Great Hearing Officer Conference

Boise, Idaho signImage via Wikipedia

OK so I'm still getting the hang of my mobile-posting voice recognition technology.

The last post should read "Great Hearing Officer Conference." Lost in translation is the phrase that comes to mind. I was describing the conference of the National Association of Hearing Officials. I have been lucky enough to have served as a member of the faculty for this conference for the last five years. It is a fantastic group of people. They all do administrative hearings of various kinds. They also have some fun.

This year the conference was in beautiful Boise, Idaho. Great place. I also learned a lot about Basque culture. (I am sometimes amazed by what I do not know about the world and the people who inhabit it!) There was also a feast featuring Paella and Basque dancers. Potatoes are fantastic in Idaho.

Concerning the hearing process, I presented three sessions. There were many other excellent sessions offered including a useful diversity training. Keynotes by Justices of the Idaho and Oregon state supreme courts and an inspired defense of the rule of law by the Dean of the U of Idaho School of Law were each worth the price of admission.

I came away with two new thoughts. First, a good hearing officer must be a Renaissance person. A wide experience and world view coupled with appreciation for music, art, and life are minimum requirements.

Second, I got confirmation of a view I have been developing. A friend who is one of the foremost experts on Administrative law confirmed my newly-formed opinion that the reason that the federal and state Administrative Procedure Acts are vague regarding the hearing process is by design. Some experts believe that the law has not yet caught up to the reality of current day administrative law where the "trial" for many types of disputes takes place in an administrative hearing. Purists would have all "trials" take place before an Article III court (the judicial branch of government). If fact, today many disputes are resolved by administrative hearing officers (who are really part of the executive branch.) I disagree. I believe that the administrative hearing process is left vague in order to permit the administrative hearing officer to fashion procedures that will allow the fair presentation of evidence given the facts and circumstances of a dispute. This individualized justice ensures that the parties receive due process of law for a particular dispute and set of facts. Consistency is less important than fairness.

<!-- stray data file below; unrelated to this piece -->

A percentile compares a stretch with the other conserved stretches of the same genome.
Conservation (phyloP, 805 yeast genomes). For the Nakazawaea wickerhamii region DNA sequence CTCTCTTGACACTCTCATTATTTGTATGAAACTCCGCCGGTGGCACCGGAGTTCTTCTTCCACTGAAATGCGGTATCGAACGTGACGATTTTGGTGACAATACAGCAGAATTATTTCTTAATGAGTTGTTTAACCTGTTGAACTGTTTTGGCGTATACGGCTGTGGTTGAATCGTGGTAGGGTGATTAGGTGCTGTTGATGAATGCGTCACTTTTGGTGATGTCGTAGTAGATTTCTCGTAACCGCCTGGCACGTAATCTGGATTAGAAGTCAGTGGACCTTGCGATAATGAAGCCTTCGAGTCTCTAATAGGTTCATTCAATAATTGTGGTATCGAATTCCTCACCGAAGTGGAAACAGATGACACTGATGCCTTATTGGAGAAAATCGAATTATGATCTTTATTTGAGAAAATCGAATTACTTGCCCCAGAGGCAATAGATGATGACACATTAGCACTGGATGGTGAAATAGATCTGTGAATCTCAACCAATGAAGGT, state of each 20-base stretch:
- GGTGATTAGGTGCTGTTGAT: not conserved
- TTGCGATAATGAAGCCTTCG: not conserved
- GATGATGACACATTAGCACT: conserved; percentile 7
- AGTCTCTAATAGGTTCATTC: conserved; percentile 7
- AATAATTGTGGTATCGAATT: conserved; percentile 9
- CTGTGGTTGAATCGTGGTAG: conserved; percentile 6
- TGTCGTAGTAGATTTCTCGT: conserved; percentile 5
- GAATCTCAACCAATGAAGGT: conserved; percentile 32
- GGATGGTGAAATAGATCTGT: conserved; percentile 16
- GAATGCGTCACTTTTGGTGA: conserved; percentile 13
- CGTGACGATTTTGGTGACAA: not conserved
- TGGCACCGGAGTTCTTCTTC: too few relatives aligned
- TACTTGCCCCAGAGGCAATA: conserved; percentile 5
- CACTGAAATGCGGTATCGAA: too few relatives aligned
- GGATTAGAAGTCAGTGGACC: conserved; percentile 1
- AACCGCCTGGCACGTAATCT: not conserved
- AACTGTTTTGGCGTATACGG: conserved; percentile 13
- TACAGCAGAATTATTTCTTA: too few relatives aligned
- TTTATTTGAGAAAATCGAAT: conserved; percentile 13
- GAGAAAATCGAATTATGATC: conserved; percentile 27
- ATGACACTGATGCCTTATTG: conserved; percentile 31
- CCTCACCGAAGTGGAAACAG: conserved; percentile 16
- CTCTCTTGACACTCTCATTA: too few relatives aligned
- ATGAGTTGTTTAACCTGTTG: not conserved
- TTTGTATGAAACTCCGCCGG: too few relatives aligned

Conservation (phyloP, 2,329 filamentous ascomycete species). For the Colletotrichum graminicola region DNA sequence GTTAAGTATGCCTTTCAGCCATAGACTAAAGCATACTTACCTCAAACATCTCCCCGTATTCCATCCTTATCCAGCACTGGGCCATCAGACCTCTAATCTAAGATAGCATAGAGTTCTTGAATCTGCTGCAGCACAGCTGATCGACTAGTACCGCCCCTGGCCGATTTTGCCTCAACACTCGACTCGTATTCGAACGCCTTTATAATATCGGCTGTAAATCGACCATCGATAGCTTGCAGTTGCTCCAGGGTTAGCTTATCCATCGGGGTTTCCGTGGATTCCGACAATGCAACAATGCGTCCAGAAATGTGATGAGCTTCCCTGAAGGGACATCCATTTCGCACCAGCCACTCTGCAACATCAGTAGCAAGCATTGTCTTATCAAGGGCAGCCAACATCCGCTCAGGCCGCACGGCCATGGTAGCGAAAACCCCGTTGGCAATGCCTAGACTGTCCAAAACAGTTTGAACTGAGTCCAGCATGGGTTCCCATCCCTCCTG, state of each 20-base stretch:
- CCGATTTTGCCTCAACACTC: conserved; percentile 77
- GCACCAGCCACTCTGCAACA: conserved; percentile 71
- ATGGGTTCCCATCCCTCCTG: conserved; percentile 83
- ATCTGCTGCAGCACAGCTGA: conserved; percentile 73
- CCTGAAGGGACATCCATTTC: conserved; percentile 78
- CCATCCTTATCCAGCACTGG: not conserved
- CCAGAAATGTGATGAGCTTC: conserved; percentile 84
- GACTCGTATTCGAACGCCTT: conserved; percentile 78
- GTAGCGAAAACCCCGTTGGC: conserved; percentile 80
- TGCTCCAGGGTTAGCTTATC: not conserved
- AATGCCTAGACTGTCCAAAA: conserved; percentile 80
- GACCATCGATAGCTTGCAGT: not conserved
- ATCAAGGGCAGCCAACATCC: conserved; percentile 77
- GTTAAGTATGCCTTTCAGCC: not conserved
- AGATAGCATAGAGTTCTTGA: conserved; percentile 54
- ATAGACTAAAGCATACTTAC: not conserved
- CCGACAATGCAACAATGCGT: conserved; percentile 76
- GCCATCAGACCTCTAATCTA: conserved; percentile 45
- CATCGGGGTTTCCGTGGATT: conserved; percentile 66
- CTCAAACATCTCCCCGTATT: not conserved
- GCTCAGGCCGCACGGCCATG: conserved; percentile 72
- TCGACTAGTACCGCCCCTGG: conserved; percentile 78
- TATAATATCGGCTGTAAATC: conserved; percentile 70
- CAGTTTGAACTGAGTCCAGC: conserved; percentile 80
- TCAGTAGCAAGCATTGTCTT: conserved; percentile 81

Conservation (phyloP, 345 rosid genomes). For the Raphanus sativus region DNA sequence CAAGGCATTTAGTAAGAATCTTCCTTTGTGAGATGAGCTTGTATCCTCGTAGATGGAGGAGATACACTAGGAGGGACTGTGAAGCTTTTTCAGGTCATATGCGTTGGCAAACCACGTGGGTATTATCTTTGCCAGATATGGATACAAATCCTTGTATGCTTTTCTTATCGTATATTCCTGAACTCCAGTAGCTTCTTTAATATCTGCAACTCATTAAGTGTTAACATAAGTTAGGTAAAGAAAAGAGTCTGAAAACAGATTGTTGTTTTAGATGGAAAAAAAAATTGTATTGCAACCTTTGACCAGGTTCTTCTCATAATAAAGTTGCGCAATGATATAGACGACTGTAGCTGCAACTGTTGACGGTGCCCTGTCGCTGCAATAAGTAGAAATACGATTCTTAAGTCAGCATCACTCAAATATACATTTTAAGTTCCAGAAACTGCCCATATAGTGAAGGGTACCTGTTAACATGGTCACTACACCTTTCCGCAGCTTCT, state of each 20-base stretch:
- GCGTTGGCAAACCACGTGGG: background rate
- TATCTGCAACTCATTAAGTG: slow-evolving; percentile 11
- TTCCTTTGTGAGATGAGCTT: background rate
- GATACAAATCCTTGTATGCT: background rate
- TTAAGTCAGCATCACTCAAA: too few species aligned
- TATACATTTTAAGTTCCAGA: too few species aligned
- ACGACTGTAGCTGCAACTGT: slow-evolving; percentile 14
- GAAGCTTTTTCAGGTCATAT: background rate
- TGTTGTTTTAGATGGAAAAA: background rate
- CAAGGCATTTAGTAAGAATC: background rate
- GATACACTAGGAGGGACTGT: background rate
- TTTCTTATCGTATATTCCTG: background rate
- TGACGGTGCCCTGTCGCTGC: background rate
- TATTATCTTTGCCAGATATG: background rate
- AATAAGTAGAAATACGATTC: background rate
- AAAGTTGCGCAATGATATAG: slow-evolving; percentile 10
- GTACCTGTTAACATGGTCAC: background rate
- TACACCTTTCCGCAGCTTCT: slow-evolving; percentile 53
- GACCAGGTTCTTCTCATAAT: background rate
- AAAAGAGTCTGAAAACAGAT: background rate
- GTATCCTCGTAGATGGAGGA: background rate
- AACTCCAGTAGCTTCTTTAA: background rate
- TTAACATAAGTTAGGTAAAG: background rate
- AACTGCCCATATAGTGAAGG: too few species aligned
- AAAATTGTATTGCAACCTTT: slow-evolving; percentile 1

Any dissenters?